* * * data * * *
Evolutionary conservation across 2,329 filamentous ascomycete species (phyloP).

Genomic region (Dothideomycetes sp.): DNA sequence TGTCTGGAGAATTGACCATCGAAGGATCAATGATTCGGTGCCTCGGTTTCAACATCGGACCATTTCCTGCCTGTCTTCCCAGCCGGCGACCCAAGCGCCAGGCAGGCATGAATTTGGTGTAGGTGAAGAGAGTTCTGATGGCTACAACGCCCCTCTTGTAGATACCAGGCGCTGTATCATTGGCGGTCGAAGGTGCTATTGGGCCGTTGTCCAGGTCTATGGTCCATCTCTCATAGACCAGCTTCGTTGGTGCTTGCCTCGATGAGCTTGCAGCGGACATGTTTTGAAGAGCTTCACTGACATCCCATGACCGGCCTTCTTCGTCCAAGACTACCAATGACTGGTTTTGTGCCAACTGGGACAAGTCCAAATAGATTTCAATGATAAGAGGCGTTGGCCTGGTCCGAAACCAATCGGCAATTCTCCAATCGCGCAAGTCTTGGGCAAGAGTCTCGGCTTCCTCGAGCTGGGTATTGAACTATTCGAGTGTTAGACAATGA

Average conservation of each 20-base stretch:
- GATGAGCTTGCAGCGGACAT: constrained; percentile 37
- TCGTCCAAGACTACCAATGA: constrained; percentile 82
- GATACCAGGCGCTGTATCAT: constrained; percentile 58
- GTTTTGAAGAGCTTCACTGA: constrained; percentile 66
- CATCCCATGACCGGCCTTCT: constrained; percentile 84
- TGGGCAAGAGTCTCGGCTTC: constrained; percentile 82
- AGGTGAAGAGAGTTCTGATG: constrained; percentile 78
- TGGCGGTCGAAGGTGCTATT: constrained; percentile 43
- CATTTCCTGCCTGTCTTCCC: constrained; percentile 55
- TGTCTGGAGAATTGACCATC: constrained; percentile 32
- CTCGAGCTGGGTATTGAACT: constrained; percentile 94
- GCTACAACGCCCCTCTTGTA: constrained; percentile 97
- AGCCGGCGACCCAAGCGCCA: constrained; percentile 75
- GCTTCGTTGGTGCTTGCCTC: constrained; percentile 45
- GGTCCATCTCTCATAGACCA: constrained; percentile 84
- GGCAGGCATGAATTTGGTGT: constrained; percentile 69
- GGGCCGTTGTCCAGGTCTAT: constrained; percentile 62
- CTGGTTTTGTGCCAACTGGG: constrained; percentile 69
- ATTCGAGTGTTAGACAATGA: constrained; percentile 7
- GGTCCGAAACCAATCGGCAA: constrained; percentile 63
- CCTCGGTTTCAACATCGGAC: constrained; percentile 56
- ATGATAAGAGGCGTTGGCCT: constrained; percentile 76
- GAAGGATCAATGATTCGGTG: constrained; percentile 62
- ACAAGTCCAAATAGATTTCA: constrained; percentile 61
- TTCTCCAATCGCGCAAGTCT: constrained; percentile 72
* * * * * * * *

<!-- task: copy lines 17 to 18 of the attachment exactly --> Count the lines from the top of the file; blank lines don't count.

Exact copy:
- GCTTCGTTGGTGCTTGCCTC: constrained; percentile 45
- GGTCCATCTCTCATAGACCA: constrained; percentile 84